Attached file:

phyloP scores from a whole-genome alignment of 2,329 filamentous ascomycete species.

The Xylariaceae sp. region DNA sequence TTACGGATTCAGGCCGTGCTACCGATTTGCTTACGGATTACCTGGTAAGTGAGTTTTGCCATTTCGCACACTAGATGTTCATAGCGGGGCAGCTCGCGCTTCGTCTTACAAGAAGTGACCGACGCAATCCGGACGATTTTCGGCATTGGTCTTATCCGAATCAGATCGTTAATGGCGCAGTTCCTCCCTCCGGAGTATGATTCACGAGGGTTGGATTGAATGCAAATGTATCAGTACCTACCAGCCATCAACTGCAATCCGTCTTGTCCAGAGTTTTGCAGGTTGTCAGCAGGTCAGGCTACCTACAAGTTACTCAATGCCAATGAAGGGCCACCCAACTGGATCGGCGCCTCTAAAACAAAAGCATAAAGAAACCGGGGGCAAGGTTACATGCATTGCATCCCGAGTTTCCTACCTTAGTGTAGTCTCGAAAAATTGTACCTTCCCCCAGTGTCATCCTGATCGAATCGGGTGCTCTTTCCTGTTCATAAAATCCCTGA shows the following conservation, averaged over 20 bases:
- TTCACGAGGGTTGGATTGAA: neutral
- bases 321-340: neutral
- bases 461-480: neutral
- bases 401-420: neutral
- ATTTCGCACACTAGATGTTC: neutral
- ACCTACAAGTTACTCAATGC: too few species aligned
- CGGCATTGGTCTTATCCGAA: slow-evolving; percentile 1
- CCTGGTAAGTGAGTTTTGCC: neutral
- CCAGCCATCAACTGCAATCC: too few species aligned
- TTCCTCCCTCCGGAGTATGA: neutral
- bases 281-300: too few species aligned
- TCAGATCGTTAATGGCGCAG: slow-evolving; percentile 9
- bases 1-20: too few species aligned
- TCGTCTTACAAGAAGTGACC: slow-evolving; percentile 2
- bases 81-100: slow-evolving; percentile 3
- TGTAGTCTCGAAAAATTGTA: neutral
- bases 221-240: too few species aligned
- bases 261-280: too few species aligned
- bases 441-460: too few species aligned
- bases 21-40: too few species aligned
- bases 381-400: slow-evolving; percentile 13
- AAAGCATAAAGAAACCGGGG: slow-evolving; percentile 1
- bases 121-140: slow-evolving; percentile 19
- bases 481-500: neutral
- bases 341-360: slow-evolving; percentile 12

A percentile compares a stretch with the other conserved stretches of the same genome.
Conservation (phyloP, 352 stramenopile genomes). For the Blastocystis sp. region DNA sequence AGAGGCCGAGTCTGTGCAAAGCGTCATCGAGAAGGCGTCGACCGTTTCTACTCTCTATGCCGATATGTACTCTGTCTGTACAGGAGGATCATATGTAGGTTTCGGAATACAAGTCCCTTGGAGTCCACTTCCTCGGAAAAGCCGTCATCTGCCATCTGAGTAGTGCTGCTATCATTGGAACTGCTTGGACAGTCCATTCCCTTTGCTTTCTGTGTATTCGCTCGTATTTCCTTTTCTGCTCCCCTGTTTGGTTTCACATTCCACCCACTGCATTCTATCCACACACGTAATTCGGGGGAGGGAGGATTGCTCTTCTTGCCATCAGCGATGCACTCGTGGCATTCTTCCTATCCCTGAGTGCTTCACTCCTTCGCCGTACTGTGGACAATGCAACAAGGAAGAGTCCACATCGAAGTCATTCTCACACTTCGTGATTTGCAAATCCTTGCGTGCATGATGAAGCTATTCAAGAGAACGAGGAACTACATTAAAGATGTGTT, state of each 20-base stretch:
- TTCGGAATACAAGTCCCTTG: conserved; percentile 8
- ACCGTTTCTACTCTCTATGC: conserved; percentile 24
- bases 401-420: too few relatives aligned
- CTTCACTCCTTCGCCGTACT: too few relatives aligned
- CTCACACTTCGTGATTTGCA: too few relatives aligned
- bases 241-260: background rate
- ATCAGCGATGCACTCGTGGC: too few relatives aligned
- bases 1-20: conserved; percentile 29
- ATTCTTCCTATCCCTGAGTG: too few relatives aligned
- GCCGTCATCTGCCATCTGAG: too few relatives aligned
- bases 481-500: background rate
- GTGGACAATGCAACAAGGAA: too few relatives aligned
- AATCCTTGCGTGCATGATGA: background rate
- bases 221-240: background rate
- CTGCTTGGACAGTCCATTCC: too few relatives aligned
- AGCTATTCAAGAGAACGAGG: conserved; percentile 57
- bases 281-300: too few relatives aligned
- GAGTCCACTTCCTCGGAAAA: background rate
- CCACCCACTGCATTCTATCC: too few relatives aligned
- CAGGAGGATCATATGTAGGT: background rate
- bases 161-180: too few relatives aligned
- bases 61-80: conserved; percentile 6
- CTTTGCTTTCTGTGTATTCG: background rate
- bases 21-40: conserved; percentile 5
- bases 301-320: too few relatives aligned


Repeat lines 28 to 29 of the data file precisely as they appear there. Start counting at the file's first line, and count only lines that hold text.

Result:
A percentile compares a stretch with the other conserved stretches of the same genome.
Conservation (phyloP, 352 stramenopile genomes). For the Blastocystis sp. region DNA sequence AGAGGCCGAGTCTGTGCAAAGCGTCATCGAGAAGGCGTCGACCGTTTCTACTCTCTATGCCGATATGTACTCTGTCTGTACAGGAGGATCATATGTAGGTTTCGGAATACAAGTCCCTTGGAGTCCACTTCCTCGGAAAAGCCGTCATCTGCCATCTGAGTAGTGCTGCTATCATTGGAACTGCTTGGACAGTCCATTCCCTTTGCTTTCTGTGTATTCGCTCGTATTTCCTTTTCTGCTCCCCTGTTTGGTTTCACATTCCACCCACTGCATTCTATCCACACACGTAATTCGGGGGAGGGAGGATTGCTCTTCTTGCCATCAGCGATGCACTCGTGGCATTCTTCCTATCCCTGAGTGCTTCACTCCTTCGCCGTACTGTGGACAATGCAACAAGGAAGAGTCCACATCGAAGTCATTCTCACACTTCGTGATTTGCAAATCCTTGCGTGCATGATGAAGCTATTCAAGAGAACGAGGAACTACATTAAAGATGTGTT, state of each 20-base stretch: